uniQure’s Investigational Gene Therapy Shows Promise as Fabry Treatment
AMT-190, uniQure‘s investigational gene therapy for the treatment of Fabry disease, shows promise as a one-time therapy option that may someday replace enzyme replacement therapy (ERT) in this patient population.
The findings were discussed in an oral presentation titled, “Development of an AAV5-Based Gene Therapy for Fabry Disease,” at the 22nd American Society for Gene and Cell Therapy (ASGCT) Annual Meeting this spring in Washington, D.C.
Fabry disease is a rare genetic disorder caused by mutations in the GLA gene — located on the X chromosome — that provides instructions for production of an enzyme called alpha-galactosidase A (alpha-GAL A). These mutations typically affect the activity of alpha-GAL A, leading to the accumulation of a type of fat called globotriaosylceramide (Gb3) in tissues and organs.
Nowadays ERTs, treatments in which a faulty enzyme is replaced by a healthy one to compensate for its lack of activity, are considered the gold standard for patients with Fabry disease.
“However, ERT also has disadvantages, including poor stability in blood, low incorporation efficiency into target organs, high costs and the production of anti-GLA antibodies, [which] is estimated [to occur in] 55–83% of ERT-treated patients,” the investigators stated.
AMT-190 is a new type of gene therapy, in which a modified version of alpha-N-acetylgalactosaminidase (NAGA) that is able to break down Gb3, mimicking the activity of alpha-GAL A, is delivered to cells using an adeno-associated viral vector (AAV5). NAGA is an enzyme that is very similar to alpha-GAL-A, but at the same time, sufficiently different to avoid being targeted by harmful anti-GLA antibodies.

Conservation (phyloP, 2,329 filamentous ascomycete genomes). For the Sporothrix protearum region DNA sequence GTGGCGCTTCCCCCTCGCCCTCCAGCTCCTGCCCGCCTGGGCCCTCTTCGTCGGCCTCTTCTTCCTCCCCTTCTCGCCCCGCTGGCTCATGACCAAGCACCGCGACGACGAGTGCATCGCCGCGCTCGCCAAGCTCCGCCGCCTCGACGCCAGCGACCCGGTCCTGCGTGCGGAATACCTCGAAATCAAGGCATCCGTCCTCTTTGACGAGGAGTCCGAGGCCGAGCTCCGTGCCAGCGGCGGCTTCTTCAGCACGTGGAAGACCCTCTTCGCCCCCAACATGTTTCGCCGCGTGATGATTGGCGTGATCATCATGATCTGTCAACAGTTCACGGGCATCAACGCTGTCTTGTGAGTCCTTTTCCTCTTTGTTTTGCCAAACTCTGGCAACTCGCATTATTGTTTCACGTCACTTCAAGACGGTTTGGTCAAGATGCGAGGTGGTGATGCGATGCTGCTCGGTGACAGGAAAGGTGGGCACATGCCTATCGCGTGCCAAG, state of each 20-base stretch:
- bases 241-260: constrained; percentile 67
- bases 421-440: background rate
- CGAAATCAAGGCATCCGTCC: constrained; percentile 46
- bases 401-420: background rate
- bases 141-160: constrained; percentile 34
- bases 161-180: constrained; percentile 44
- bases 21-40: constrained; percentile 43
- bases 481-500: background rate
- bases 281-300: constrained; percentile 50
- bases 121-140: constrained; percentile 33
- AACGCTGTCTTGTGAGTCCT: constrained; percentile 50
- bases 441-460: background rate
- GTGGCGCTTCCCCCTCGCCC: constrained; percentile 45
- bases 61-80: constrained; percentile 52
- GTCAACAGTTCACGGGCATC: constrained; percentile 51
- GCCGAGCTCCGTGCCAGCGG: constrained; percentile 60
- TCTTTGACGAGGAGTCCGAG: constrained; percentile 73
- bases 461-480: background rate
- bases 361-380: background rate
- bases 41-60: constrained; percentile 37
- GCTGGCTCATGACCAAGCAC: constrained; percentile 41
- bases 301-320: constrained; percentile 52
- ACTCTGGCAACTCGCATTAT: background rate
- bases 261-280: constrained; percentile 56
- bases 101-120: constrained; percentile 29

AMT-190 is being tested in cellular and animal models. Preclinical findings presented at the meeting showed that the modified NAGA construct significantly increased the activity of alpha-GAL A in liver cells.
A single intravenous infusion of the construct in healthy mice increased alpha-GAL A activity 10-fold in the plasma and 20-fold in the liver, compared to animals treated with a vehicle solution (controls). Additionally, a single administration of the NAGA construct in a mouse model of Fabry disease increased the activity of alpha-GAL A in blood plasma and significantly reduced the levels of Gb3 and LysoGb3 in both plasma and target organs two weeks after the initial administration.
Importantly, the researchers found that the modifications in the structure of NAGA pose a lower risk of immunogenicity (ability to trigger an immune system’s response) compared to conventional ERT.
“These data show that AMT-190 has the potential to be a differentiated, one-time treatment option that could be used by all Fabry patients. We will continue to advance our preclinical research toward our goal of developing a best-in-class gene therapy for Fabry disease,” Sander van Deventer, MD, PhD, chief scientific officer at uniQure, said in a press release.